Statistical analysis

Data are reported as means (1 SD) or medians (25th-75th percentile range) for continuous variables and as percentages for qualitative variables. Univariate associations were evaluated using the Wilcoxon signed rank test for quantitative data and the χ2 test for qualitative data or the Fisher exact test for groups with low frequencies. All statistical tests were 2-tailed, and P < .05 was considered significant. The odds ratios and respective 95% confidence intervals were estimated separately for each variable using unconditional logistic regression models. A logistic regression was performed. The dependent variable was perception of the death as acceptable to the nurses according to self-report. Variables yielding P < .10 in the univariate analysis were considered for multivariate analysis and examined in multiple 2 × 2 analyses to assess first-order interactions and confounding by fitting multiplicative models. A backward step-by-step procedure was used to enter the variables thus selected into a logistic regression model. Goodness of fit of the model was assessed using the Hosmer-Lemeshow test. Statistical tests were performed using SAS statistical software (version 9.1.3; SAS Institute Inc, Cary, North Carolina).

Results
Participation

The 2750 clinical departments within the 294 hospitals selected for participation were contacted directly. Of these 2750, 1517 (55.2%) initially agreed to participate; 1033 (37.6%) completed the survey, and 484 (31.9%) were secondarily excluded because of missing information on the preliminary questionnaire (n = 234), lack of availability of the corresponding nurse to record the circumstances of the last death (n = 57), or inability to complete the survey because of organizational constraints (n = 193).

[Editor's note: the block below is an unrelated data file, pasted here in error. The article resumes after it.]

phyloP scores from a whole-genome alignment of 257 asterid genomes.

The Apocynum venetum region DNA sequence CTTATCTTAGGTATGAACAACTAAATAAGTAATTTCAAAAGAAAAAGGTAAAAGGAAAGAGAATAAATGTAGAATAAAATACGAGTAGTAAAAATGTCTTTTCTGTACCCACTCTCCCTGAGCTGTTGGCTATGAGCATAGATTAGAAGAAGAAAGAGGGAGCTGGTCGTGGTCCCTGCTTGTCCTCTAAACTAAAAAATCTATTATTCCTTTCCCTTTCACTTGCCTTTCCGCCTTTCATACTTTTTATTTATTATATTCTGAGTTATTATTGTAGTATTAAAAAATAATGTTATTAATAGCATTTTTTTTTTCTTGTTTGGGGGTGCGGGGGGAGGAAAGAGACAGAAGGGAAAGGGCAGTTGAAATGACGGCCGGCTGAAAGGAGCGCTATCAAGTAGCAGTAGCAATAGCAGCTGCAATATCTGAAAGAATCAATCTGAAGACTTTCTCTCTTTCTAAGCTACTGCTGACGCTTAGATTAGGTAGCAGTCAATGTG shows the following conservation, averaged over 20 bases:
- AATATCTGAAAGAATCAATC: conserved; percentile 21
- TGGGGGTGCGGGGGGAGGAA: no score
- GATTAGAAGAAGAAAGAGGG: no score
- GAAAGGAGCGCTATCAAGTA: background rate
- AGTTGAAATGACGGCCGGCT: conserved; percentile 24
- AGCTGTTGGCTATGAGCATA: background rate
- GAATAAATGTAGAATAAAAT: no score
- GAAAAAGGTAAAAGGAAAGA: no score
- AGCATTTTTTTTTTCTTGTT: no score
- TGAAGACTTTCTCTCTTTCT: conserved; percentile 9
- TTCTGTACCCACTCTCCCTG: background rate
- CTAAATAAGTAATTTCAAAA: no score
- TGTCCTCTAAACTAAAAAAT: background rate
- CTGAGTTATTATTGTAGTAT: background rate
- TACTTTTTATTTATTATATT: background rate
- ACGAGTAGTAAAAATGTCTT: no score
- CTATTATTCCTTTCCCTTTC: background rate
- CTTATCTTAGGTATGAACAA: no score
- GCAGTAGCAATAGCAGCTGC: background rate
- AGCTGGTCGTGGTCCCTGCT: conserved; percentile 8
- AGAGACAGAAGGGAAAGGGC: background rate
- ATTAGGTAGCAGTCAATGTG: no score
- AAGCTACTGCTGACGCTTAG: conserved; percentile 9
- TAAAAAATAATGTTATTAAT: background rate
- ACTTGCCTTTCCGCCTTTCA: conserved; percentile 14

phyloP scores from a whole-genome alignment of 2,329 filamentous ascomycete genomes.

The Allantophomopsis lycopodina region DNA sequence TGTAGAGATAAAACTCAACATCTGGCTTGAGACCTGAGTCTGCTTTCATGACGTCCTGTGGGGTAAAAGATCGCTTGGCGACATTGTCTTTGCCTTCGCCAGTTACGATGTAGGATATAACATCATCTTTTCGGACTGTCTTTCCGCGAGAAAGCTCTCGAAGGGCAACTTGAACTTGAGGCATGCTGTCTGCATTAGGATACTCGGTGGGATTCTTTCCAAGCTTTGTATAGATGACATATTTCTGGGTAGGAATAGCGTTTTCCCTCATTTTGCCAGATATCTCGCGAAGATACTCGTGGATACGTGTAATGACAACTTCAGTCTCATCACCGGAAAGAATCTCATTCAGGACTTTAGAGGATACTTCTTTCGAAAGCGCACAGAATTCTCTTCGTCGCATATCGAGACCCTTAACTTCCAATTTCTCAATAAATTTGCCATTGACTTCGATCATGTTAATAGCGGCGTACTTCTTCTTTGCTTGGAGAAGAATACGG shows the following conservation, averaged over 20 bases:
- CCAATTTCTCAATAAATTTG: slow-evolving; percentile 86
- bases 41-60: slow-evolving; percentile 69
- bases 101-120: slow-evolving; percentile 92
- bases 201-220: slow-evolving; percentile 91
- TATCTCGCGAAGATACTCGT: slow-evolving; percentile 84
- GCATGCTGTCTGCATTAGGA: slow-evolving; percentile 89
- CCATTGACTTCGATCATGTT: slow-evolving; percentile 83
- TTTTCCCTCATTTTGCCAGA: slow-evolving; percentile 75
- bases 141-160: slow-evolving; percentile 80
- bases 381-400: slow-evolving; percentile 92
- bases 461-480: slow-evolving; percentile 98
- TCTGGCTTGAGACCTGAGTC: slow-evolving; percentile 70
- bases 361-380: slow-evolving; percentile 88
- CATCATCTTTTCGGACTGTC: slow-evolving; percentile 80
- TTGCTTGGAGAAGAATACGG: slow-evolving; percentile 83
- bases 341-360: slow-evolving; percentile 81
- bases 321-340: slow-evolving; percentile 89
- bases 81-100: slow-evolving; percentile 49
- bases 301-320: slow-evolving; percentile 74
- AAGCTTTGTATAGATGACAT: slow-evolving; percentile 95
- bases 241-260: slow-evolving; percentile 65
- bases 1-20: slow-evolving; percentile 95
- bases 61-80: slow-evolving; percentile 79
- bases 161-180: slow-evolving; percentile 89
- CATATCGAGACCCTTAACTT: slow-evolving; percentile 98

Of the 1033 participating clinical departments, 420 recorded no death during the study period and 613 declared at least 1 death. These 613 departments were located in 200 hospitals (68.0% of the initial 294) distributed throughout France (92.0% of 100 French districts); 189 (30.8%) were housed in teaching hospitals and 424 (69.2%) in general public hospitals. A local palliative care structure was available in 123 hospitals (61.5%).

Data were recorded on 3793 deaths, with a range of 5 to 20 per department. Approximately two-thirds of deaths (2513 [66.3%]) occurred in the wards, including medical wards (1694 [44.7%]), surgical wards (407 [10.7%]), geriatric wards (375 [9.9%]), and palliative care wards (35 [0.9%]) (data were missing for 2 deaths that occurred in the wards). The remaining deaths occurred in emergency departments (228 [6.0%]) or in ICUs (1052 [27.7%]). Specific written protocols for end-of-life decision making and care were available in only 75 departments (12.2%), but 991 of the deaths analyzed (26.1%) occurred in these departments.